Understanding shared service procurement

Aaron-BoyleSquare Arthur Cox Partner Aaron Boyle outlines the main processes for procuring shared services and considers the extent to which Ireland can learn from Britain.

Public procurement is a regulated industry. Any time that any public sector body wants to buy anything it needs to be thinking about the rules which govern public procurement. Procurement in a shared services context is about structuring procurements in a way which promotes efficiencies in public purchasing. Shared services have a variety of forms, some more obvious than others.


There is now an active market in public bodies procuring not only on their own behalf but also on behalf of other identified public bodies. This type of agency arrangement is a form of shared service function. Centralising common purchases in certain sectors makes sense. There have been examples of this type of ‘agency’ arrangement running into difficulties, however, because the description of the entities intended to benefit from the procurement being run by the ‘lead’ public body, is vague. Describing the beneficiaries as being for other public bodies in the transport, health or education sector, for example, is unlikely to suffice. Each individual public body which is intended to be captured by the procurement should be named.

The Office of Government Procurement has identified a broad range of services to be procured by ‘category councils’ i.e. one body buys on behalf of the public sector as a whole. The intended benefits of this structure are obvious – a single procurement concentrates buying power, means that the public sector gets one price for the product or service and avoids duplication of effort. In many instances, it is further intended to undertake these centralised purchases using frameworks.


Frameworks are regularly used for purchasing by public bodies. Frameworks allow a public body to procure a range of services, supplies or works and to ‘call off’ or seek specific requirements over the course of the framework. If you are not successful in being appointed to a framework, it can result in you being excluded from that market for years. That can have disastrous consequences for excluded parties. As a result, there is a lot of attention paid to how frameworks are used in practice: whether the scope of the framework is being extended (contracts are being awarded for items not reasonably within contemplation of the framework when it was established) or the manner in which contracts are called off (making sure that it is consistent with what the framework tender said would happen at the outset). In this latter respect, it is important to set out, upfront, how individual contract under a framework will be awarded.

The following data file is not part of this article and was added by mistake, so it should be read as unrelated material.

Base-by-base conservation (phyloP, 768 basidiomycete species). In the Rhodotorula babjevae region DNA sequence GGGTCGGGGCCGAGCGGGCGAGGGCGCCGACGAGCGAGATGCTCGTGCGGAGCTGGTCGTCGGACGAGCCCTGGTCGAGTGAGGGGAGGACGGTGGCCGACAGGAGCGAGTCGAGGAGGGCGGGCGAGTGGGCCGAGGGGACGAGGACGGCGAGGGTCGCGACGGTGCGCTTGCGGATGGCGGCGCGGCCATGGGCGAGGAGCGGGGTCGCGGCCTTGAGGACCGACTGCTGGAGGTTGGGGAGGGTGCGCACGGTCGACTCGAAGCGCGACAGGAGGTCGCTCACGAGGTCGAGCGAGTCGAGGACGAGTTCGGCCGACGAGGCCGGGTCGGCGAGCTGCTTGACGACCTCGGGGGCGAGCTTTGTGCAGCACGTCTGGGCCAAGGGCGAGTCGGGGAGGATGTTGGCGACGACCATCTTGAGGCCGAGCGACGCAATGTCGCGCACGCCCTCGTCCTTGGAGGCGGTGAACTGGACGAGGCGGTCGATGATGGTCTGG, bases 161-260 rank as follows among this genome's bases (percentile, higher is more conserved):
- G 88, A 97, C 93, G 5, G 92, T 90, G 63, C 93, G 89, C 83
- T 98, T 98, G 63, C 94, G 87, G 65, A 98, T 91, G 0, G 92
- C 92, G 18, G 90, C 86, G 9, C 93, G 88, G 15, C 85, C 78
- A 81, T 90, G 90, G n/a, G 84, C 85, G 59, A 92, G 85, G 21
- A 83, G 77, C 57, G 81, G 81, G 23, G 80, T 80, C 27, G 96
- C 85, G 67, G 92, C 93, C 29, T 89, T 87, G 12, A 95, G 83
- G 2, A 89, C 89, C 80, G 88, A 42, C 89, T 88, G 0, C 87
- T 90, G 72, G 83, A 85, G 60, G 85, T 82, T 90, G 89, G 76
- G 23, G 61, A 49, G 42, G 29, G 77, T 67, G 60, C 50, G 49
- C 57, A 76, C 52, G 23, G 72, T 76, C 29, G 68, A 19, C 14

The combination of centralised purchasing and the use of frameworks has led to concerns from SMEs that they are not getting access to contracts because these centralised purchases require scale which SMEs cannot meet. It would appear that the intention is not to move away from centralised, collective procurement but rather to encourage SME participation through other means. It is now a regular feature in significant contracts to see SME ‘meet the buyer’ events where SMEs that are too small to tender for the contract or framework on their own can meet with the larger entity who succeeded in the procurement and seek to find a role.

Such events, while welcome, are unlikely to improve matters significantly for SMEs. Aware of this, some public bodies are now making SME participation a feature of their tender processes by either making it a minimum requirement or awarding marks for tenders which demonstrate SME access. There are also social inclusion clauses in public contracts which reward or penalise good or bad SME engagement.